* * *

Do you already have a picture in your mind of what the future organization chart (org-chart) of the merged company will look like?

I guess the answer is “yes”.

If it is not, then this is a point that needs to be addressed very soon!

If you already have the final org-chart in mind, then consider it in choosing the people for the Post-Merger-Integration.

The reason for this is that people are more motivated if they know that they are part of a big picture and if they feel they contributed to the creation of the organization role that they are going to cover.

* * *


O yes!

Do not forget feelings of the people.

This is the last suggestion and the most difficult to adopt.

People do not always tell you their feelings. For several reasons:

  • They are afraid of the potential consequences
  • They perceive the environment will not accept them talking about their feelings
  • They do not know them exactly

But you, as an integration manager, cannot ignore how someone could feel of you choose him/her to be part of the integration team.

* * *


In this article we gave some advice about how to choose a good integration team. Here is a short recap:

  • Focus on Post-Merger-Integration competencies and not on Business-As-Usual competencies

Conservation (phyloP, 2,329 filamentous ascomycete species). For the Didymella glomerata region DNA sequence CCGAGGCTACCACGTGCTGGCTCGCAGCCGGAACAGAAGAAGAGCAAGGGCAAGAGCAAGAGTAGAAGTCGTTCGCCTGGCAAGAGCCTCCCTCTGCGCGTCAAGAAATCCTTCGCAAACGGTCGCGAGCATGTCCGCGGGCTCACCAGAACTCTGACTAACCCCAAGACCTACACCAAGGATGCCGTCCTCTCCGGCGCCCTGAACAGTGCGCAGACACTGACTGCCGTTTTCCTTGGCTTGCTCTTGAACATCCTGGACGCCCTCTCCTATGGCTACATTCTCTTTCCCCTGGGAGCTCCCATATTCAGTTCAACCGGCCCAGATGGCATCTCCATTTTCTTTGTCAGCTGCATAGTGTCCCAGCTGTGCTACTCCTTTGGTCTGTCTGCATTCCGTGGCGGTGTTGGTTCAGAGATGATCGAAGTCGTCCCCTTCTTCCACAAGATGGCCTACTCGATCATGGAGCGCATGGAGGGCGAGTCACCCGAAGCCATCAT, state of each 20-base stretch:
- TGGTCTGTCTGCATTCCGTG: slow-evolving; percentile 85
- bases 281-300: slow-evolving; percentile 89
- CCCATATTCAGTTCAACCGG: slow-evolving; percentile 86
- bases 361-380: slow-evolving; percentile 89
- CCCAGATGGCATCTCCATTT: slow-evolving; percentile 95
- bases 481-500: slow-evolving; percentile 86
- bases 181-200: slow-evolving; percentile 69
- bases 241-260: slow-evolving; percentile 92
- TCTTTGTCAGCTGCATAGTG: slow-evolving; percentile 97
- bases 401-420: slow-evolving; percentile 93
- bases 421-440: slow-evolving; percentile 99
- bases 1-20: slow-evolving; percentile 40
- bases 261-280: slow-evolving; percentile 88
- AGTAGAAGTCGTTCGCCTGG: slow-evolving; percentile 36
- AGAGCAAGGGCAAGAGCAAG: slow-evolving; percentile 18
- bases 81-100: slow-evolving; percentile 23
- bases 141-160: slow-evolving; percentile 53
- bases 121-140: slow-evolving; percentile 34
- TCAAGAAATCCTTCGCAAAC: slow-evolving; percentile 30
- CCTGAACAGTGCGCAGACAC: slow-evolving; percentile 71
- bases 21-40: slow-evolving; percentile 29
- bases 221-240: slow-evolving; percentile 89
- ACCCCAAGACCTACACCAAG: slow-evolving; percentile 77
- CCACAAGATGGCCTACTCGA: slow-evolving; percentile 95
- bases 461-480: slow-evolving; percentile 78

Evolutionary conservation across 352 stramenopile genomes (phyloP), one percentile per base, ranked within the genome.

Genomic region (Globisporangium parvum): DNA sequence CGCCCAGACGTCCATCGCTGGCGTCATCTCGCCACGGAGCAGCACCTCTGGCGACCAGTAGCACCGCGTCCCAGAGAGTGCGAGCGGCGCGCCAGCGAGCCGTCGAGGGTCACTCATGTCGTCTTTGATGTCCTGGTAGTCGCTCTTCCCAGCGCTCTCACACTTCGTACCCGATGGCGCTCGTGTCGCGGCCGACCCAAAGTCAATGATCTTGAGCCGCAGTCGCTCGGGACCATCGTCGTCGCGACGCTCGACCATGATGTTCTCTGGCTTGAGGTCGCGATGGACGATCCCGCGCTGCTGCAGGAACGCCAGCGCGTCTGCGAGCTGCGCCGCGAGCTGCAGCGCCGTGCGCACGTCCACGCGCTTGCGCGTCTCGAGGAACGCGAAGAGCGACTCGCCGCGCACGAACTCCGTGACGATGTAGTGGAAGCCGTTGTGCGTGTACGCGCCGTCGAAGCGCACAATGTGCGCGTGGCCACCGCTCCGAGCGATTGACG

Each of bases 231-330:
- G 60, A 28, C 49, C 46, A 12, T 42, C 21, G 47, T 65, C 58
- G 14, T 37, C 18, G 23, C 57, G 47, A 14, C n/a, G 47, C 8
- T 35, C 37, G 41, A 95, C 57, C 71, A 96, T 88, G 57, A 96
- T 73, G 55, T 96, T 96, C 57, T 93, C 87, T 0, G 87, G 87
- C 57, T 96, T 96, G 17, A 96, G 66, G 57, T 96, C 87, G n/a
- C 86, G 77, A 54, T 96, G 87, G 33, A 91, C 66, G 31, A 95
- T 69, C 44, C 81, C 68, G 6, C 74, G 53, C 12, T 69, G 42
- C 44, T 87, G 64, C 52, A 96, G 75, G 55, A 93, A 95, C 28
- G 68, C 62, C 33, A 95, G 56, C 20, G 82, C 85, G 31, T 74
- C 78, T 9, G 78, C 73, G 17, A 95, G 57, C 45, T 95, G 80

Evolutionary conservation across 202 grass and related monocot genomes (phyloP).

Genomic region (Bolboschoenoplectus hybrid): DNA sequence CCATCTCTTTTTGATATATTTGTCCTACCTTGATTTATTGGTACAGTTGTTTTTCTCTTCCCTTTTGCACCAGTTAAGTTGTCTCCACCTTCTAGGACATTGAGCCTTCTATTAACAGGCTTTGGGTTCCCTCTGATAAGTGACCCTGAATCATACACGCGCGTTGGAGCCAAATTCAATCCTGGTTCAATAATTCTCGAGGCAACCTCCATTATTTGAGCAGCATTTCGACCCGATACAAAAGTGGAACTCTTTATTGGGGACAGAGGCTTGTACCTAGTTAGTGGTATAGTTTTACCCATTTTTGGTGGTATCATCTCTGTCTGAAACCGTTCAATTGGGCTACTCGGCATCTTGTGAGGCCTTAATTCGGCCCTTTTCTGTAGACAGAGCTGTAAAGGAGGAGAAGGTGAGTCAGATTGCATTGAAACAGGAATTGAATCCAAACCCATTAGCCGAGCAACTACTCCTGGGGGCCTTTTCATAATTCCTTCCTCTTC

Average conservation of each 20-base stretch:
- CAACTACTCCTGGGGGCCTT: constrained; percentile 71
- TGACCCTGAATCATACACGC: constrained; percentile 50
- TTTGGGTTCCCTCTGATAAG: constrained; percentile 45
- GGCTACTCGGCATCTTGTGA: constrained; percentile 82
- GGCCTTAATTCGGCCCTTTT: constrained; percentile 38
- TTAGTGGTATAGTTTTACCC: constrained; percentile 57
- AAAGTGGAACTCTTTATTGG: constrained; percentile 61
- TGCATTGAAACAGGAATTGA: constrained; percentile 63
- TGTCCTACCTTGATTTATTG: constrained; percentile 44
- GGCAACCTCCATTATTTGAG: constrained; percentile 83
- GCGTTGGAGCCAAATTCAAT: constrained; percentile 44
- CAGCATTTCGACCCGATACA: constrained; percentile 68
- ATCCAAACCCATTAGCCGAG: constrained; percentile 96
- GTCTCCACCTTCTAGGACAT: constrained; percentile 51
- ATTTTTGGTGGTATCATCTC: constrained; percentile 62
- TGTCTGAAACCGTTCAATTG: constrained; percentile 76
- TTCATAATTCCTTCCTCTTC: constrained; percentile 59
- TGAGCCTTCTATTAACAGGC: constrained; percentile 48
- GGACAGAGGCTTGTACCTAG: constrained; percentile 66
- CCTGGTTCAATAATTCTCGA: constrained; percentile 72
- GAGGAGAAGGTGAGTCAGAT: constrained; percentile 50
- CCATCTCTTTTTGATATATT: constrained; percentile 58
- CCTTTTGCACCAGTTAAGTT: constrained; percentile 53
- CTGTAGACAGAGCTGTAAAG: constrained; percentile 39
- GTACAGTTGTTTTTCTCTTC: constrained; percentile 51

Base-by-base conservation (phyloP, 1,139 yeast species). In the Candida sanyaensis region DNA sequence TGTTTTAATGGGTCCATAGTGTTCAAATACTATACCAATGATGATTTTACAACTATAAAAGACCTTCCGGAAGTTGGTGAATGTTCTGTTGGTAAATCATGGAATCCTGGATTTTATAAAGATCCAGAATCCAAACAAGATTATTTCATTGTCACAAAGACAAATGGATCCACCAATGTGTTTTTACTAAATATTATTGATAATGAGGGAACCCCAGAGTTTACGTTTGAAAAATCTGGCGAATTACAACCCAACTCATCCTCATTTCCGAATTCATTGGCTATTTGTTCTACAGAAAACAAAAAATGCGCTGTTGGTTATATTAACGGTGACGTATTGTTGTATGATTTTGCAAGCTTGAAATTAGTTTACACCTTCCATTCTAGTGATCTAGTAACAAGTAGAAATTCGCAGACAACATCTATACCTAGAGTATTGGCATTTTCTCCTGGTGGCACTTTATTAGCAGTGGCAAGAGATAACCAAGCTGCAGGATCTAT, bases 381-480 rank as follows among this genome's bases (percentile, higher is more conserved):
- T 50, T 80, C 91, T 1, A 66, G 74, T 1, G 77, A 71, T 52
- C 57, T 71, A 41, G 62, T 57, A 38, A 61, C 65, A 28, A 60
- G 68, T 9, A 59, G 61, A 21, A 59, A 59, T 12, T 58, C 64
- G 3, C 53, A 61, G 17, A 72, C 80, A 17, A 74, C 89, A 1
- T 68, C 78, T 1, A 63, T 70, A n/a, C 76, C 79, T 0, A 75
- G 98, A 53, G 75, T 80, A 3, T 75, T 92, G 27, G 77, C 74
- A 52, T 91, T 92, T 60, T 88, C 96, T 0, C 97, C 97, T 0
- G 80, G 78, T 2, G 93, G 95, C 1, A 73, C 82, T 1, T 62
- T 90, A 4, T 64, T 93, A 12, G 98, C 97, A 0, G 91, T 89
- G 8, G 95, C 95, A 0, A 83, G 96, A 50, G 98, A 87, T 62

• Do not choose people who will put you in a position where you will not be able to behave ethically
  • Keep the future org chart of the merged company in mind when you choose people
  • Consider the feelings of the people involved in the integration

We are aware that when you are working on an integration project with all the constraints, time pressures, etc. it may not be easy to implement them!

This is one of the reasons why we in GPMIP employ only senior people in integration projects.

Sergio Bruno
Italy Partner, GPMIP

Sergio Bruno is a US Partner for Global PMI Partners, an M&A integration consulting firm that helps mid-market companies around the world by delivering exceptional consistency, speed, and customized execution on the complex operational, technical and cultural issues that are so critical to M&A success.